Augustin-Jean Fresnel


I had the good fortune to serve as a lighthouse docent a few years ago at Cape Blanco Lighthouse on the coast of Oregon. As someone interested in lighting (!) I was awed by the beautiful, sculpture like, Fresnel lens that sent a beam of light 23 miles across the Pacific ocean while powered by a mere150 watt halogen bulb. First developed in the 1820's by Augustin-Jean Fresnel, a French physicist, has been called "the invention that saved a million ships."

Augustin-Jean Fresnel

Augustin-Jean Fresnel (fray-NEL) is an idol of mine. He was a French civil engineer and physicist who invented the remarkable Fresnel Lens in the 1820's, which has been used in lighthouses around the world ever since.

He's the inspiration behind Audette Collection. We believe that automotive lighting is a science and a critical safety factor, and shouldn't be left to chance or flashy marketing. That's why we strive to offer only Best in Class® products.

Fresnel’s system was based on a key principle of geometric optics: when light passes from one medium to another – for example, air to glass and then to air once again – it changes direction. The lens’ concentric arrangement and ‘bending’ of light created a combined light intensity much greater than the light source itself. This in turn allowed the light to be visible over greater distances. Fresnel installed his invention at Cordouan, a lighthouse already prominent in his home country, in an area known for its rugged coastlines and treacherous swells. By the 1860s, thousands of lighthouses had been fitted with Fresnel lenses, from small harbour lanterns to great sea lights.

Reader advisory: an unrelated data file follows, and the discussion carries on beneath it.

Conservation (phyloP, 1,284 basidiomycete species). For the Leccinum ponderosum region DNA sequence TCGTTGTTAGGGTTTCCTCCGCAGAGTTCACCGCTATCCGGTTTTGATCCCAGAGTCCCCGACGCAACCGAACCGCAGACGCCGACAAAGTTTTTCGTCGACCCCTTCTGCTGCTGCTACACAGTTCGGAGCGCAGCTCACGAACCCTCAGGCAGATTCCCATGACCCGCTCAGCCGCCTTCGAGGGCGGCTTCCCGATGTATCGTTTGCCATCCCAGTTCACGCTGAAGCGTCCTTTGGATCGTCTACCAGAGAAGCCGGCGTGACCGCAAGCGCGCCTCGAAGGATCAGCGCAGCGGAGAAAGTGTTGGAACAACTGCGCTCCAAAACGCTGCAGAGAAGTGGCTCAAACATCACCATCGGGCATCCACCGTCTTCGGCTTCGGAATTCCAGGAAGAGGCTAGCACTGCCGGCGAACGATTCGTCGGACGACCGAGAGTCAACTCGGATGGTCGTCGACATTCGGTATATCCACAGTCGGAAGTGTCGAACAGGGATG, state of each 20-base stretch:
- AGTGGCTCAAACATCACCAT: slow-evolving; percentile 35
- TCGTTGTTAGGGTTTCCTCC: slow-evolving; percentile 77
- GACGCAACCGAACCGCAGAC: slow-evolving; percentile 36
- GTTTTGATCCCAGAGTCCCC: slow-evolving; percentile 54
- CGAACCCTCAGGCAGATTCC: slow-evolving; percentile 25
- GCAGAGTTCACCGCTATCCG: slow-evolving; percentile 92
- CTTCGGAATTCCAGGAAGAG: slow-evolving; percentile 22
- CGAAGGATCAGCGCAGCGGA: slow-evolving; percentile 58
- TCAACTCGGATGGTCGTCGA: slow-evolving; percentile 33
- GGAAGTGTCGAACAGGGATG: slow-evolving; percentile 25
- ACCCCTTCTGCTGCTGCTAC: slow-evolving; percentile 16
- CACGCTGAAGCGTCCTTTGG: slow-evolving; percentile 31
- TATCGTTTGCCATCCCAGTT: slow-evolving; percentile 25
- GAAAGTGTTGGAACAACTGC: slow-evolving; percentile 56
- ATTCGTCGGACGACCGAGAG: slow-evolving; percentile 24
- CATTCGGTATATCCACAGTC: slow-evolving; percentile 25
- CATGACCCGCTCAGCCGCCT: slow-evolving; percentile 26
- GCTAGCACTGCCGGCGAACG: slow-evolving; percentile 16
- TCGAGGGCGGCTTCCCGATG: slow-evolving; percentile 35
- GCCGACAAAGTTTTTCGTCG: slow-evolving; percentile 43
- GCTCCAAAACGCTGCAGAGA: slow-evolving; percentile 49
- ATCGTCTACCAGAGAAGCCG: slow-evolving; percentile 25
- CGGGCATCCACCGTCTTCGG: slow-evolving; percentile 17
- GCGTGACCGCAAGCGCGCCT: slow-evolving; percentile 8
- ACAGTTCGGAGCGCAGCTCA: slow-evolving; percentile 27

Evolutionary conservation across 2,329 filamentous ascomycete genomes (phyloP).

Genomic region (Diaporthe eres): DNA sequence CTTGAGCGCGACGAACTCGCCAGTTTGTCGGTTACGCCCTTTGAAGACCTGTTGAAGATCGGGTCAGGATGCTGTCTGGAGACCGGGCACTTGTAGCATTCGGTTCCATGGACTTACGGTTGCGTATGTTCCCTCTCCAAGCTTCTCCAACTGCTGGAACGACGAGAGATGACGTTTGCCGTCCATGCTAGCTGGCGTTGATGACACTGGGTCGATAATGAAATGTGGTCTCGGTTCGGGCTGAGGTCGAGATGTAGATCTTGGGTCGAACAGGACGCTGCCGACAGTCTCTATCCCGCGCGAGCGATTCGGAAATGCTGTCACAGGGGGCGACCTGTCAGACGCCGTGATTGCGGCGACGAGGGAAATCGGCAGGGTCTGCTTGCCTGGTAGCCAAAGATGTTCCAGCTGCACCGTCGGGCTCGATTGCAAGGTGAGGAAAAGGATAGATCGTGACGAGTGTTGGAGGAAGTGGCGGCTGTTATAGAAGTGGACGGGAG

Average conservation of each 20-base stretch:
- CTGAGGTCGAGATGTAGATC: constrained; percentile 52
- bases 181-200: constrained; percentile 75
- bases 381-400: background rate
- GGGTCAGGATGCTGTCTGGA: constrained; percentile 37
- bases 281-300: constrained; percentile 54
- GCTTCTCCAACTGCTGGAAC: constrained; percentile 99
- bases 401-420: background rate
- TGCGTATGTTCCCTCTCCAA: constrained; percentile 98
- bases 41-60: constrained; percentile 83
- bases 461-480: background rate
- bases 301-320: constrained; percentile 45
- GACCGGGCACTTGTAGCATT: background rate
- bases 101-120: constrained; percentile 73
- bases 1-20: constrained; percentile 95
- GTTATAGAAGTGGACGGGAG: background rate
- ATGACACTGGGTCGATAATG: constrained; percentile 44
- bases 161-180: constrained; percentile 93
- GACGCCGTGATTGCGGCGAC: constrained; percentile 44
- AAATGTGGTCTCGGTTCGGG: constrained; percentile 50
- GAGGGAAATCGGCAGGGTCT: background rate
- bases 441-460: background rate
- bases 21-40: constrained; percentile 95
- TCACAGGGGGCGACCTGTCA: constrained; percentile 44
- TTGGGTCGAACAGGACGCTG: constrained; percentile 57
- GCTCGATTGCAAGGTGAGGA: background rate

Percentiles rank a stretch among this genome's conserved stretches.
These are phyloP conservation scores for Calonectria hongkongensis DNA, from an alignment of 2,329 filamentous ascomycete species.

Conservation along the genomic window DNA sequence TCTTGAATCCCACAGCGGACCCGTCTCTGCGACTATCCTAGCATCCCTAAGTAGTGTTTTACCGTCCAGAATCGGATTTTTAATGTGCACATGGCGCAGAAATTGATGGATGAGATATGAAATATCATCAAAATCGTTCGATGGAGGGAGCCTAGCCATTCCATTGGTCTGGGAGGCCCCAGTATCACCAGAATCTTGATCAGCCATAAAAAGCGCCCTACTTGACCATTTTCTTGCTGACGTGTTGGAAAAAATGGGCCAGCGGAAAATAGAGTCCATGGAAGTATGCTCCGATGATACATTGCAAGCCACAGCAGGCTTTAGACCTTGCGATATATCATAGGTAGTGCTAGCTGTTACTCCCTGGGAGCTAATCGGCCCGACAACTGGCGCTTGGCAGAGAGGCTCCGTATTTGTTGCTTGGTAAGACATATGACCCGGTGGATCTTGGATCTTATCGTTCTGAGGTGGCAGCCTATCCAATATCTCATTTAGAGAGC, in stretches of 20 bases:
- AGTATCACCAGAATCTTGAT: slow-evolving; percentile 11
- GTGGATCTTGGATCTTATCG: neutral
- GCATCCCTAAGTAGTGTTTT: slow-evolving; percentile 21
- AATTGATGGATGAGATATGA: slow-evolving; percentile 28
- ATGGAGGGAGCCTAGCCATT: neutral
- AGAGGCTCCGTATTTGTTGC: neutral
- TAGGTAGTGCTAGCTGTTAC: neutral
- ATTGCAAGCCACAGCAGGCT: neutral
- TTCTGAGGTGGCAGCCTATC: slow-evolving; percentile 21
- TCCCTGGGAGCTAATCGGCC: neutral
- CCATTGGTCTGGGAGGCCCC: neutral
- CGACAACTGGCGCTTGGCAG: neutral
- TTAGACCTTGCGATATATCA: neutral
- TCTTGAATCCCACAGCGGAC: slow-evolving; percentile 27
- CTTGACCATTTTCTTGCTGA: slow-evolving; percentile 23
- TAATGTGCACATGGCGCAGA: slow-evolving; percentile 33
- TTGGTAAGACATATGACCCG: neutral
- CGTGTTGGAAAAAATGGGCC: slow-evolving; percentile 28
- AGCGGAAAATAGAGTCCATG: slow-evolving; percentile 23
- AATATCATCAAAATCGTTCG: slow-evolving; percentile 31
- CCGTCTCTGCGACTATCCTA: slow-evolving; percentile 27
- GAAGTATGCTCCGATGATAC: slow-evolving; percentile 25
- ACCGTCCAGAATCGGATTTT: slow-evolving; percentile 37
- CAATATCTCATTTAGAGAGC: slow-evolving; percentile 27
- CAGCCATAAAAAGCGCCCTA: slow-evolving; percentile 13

“Every lighthouse has its own signature,” said Mickael Neveu, one of four lighthouse guardians who live year-round at Cordouan (guardians take turns in pairs, for a fortnight at a time). He gestured towards the Fresnel apparatus inside the tower, which is restricted to keepers and custodians. “The light here occults three times every 12 seconds.”

An occulting light is a rhythmic light in which the duration of light in each period is longer than the total duration of darkness: in other words, it has the appearance of flashing off, rather than flashing on. As Cordouan’s lens rotates, its bulls-eye panels create beams of concentrated light, which successively pass into view of the mariner: to the south, a flash of red, to the west, green or white light, followed by darkness. These different colours direct maritime traffic according vessel size: the green sector indicates the main passage of the estuary, used by high-tonnage commercial shipping; the south passage, marked by the red sector, is used by vessels of shallower draught. 

Taken from BBC Travel






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